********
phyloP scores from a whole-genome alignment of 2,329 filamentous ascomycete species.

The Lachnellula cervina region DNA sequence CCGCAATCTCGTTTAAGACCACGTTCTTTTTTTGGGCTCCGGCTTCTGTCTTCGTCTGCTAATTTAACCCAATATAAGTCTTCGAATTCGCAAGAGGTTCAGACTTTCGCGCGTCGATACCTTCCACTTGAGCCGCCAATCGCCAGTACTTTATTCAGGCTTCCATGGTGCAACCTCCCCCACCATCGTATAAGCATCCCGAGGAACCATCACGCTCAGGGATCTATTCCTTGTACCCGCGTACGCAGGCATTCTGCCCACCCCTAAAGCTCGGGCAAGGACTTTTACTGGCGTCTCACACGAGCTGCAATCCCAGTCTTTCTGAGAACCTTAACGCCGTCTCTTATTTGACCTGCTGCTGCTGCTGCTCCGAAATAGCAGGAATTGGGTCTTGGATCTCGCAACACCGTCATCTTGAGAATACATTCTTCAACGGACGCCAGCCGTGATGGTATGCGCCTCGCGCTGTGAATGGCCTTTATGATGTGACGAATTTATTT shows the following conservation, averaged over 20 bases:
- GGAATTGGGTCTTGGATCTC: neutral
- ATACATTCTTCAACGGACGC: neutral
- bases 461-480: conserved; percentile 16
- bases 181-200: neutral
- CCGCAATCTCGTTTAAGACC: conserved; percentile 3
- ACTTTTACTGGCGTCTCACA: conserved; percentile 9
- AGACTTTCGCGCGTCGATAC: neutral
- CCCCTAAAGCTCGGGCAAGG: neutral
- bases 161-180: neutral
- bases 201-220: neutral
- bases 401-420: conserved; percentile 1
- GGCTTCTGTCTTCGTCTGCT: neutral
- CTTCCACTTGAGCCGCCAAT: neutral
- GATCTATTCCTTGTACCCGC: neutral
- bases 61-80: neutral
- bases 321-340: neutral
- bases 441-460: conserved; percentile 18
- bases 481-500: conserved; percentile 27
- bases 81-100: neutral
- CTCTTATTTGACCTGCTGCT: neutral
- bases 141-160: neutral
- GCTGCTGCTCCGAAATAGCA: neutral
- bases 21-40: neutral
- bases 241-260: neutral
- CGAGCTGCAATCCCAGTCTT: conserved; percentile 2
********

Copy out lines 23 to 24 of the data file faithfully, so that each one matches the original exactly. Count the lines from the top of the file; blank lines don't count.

- bases 141-160: neutral
- GCTGCTGCTCCGAAATAGCA: neutral